The prostitute Mazie is the subject of an aimless and at times unpleasant satire. We are meant to grimace at the smallness of her life, her meanness and pettiness. She is living hand to mouth off her own body, but this is a dwindling resource. She has a vision of procuring a cottage in Southend, which we are naturally supposed to laugh at, but the true prophesy of her future is personified by a bedraggled crone. Perhaps we would like to feel sorry for Mazie but Du Maurier seems to warn that she is not our equal, socially or intellectually.
Two further tales remain of interest. “Tame Cat” is a nightmare in which a daughter finds herself sleepwalking as her mother’s rival. The daughter’s innocence, the mother’s viciousness, and the stepfather’s irresponsibility all ultimately ring false, and in any recognisable reality there would be a greater sympathy between these characters. Yet “The Limpet,” which Du Maurier wrote much later in her career, is far more successful, largely because the protagonist, Dilys, remains unaccountably likeable despite her ghastliness. We follow Dilys’ vicious but hapless social climbing through a rollicking picaresque. She has no end of tricks up her sleeve, and in a world of pathetic men, she should be invincible, except that her prey usually manage to get away with their lives.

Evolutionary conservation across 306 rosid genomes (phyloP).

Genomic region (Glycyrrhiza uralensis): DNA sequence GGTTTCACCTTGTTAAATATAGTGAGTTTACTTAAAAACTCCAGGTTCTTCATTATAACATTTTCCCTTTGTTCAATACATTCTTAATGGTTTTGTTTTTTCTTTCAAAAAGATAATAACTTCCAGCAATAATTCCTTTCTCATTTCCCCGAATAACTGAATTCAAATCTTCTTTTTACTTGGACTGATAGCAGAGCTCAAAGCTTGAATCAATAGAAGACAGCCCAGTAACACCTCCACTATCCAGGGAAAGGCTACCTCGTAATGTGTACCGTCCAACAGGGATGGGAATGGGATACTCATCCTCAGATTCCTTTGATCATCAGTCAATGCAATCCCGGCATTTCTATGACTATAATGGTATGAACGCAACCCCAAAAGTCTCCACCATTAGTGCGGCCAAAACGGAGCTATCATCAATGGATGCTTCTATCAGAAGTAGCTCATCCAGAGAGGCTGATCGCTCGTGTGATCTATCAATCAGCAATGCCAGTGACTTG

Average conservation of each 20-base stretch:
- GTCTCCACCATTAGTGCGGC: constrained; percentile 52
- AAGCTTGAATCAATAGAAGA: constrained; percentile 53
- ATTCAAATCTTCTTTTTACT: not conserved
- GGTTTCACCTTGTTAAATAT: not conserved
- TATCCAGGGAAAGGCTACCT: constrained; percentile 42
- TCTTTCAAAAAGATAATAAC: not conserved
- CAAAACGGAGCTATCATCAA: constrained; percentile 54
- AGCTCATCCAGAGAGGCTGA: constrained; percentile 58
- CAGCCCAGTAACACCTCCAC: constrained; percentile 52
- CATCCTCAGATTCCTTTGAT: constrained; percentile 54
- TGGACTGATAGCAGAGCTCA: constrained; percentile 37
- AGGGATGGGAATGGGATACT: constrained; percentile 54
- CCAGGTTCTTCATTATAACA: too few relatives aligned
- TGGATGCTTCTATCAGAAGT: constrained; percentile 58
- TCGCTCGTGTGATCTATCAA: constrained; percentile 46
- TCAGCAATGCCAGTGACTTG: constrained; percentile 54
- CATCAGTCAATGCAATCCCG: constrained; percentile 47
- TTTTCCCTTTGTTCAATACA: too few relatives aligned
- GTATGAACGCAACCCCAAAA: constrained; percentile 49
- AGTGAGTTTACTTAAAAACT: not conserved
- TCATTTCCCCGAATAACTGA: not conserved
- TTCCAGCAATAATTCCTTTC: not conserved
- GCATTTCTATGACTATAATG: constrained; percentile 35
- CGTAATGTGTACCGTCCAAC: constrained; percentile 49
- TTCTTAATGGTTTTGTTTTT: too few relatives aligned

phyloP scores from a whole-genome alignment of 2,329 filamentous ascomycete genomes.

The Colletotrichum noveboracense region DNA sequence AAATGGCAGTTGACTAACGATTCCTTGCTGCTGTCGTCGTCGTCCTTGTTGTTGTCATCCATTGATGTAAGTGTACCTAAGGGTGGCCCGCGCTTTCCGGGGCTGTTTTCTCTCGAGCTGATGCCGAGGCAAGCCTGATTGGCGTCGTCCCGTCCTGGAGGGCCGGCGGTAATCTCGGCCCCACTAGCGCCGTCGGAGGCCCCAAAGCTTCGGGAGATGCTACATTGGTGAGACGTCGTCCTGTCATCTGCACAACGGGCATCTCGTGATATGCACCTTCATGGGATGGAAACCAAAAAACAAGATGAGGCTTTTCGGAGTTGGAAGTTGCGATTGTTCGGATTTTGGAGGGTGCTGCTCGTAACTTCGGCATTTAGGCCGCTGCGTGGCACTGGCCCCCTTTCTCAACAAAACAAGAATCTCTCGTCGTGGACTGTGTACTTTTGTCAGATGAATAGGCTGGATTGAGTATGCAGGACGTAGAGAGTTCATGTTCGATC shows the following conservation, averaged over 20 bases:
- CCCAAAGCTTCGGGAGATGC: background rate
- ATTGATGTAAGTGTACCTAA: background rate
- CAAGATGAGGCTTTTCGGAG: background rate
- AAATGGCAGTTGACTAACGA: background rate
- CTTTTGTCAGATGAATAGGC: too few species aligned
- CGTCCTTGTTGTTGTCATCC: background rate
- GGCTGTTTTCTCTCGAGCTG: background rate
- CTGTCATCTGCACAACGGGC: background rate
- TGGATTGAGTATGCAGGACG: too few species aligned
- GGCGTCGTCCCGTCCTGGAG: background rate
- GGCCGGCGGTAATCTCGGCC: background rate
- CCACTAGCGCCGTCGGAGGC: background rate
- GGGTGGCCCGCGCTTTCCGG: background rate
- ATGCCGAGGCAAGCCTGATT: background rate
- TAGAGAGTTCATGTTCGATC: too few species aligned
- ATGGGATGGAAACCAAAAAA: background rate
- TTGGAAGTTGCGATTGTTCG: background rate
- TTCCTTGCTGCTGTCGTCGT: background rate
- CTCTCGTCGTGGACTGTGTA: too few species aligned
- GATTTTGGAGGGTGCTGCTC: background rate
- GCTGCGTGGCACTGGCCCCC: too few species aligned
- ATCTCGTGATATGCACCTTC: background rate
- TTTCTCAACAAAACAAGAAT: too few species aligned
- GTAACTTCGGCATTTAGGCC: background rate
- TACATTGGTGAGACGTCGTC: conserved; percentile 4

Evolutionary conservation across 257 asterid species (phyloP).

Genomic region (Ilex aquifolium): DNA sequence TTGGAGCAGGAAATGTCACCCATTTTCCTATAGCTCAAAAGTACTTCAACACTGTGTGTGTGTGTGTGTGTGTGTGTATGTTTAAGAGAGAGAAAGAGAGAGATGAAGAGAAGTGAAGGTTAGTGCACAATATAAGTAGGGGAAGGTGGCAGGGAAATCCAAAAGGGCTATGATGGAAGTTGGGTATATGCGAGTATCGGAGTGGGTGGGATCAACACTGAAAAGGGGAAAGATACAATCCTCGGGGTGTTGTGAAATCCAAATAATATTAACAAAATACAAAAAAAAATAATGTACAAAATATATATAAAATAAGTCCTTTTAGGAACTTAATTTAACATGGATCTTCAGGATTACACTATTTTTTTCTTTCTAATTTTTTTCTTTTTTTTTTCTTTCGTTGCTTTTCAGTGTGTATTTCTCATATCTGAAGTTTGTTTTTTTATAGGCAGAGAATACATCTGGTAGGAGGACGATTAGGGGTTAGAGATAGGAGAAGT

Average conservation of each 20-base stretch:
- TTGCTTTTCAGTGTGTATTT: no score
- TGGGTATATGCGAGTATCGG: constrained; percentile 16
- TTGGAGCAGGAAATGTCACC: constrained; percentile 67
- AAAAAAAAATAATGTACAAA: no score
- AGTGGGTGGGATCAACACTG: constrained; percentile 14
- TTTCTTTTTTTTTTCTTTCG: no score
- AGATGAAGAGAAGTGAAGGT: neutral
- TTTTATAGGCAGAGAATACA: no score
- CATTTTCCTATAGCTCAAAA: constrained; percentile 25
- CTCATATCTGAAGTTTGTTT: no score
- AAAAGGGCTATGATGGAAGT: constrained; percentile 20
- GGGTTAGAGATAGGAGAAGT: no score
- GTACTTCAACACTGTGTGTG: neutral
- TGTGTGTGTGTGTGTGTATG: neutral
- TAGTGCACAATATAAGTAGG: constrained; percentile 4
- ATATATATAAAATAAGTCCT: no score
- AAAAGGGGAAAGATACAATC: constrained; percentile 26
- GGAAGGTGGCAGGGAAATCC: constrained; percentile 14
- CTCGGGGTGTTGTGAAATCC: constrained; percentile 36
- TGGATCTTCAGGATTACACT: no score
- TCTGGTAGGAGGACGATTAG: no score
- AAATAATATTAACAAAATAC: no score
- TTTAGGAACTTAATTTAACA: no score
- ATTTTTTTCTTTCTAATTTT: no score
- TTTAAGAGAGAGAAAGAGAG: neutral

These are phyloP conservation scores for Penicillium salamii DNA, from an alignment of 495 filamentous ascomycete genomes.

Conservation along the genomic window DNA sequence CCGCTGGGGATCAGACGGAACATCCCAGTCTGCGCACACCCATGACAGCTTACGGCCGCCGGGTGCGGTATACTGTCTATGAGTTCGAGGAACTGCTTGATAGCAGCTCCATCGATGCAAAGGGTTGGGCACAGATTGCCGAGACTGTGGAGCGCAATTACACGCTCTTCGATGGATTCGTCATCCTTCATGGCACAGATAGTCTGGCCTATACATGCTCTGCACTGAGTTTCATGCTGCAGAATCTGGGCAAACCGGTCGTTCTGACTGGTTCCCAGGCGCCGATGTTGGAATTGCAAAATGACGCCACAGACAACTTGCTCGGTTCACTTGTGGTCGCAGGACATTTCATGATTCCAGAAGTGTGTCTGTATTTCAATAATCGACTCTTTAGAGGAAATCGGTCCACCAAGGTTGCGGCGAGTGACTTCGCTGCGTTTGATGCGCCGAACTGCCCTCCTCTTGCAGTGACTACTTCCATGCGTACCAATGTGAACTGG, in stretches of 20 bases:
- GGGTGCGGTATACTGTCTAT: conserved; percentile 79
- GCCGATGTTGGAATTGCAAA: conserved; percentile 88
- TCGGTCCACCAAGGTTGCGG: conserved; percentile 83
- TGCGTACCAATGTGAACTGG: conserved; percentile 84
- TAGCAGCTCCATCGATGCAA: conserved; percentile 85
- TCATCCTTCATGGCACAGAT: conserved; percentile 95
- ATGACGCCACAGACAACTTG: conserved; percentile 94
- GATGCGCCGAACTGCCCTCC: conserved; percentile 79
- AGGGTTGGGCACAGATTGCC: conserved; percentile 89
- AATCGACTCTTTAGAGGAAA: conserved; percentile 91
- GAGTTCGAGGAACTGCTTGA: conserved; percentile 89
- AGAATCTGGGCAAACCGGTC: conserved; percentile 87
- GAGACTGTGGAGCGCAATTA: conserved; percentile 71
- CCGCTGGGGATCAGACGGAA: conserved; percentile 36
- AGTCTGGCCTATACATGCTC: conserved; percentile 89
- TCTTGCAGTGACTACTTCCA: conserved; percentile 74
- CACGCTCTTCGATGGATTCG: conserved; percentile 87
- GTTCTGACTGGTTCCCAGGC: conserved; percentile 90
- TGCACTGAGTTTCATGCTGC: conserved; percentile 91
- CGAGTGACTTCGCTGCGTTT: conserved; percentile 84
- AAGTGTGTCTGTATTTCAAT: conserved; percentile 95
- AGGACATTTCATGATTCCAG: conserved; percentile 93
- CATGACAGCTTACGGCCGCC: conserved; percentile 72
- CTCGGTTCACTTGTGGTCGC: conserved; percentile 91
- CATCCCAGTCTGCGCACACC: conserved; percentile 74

These stories are evidently from the same pen as Jamaica Inn and Rebecca, but they are hardly comparable, rather as the scribbling of a storyboard cannot be weighed against the cinematic splendours of the big picture. In truth, Du Maurier was a whimsical and experimental writer of short stories, and even her later, published stories wander in their quality and success. But, like the stiff, clunky Julio, smirking in his secret chamber, these tales were never meant for our eyes.